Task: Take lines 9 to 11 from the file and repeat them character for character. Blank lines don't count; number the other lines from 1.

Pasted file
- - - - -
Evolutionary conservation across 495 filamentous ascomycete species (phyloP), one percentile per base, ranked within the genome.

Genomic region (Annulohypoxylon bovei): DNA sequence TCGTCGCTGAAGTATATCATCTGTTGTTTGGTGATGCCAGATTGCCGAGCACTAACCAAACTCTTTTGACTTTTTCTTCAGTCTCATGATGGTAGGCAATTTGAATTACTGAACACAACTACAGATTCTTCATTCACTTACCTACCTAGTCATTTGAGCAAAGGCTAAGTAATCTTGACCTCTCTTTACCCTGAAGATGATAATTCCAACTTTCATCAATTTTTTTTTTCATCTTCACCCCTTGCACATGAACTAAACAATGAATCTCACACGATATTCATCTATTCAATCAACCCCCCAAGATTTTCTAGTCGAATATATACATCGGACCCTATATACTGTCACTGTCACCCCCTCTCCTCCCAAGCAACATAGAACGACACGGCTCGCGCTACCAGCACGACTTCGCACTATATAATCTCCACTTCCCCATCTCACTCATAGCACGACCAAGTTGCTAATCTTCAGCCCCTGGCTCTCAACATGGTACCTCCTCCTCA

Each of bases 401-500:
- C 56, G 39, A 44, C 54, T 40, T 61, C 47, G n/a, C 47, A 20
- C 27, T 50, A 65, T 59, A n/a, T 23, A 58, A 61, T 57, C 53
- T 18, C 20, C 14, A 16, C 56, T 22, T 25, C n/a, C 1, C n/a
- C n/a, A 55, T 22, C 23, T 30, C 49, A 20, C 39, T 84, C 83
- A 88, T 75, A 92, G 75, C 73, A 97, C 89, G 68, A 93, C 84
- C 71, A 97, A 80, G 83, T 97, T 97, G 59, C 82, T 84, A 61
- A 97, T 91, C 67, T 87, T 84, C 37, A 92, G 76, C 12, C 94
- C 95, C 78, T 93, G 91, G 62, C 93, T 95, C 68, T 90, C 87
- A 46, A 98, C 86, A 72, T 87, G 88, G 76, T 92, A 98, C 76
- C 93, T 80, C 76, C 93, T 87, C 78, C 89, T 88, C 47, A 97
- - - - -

- C 71, A 97, A 80, G 83, T 97, T 97, G 59, C 82, T 84, A 61
- A 97, T 91, C 67, T 87, T 84, C 37, A 92, G 76, C 12, C 94
- C 95, C 78, T 93, G 91, G 62, C 93, T 95, C 68, T 90, C 87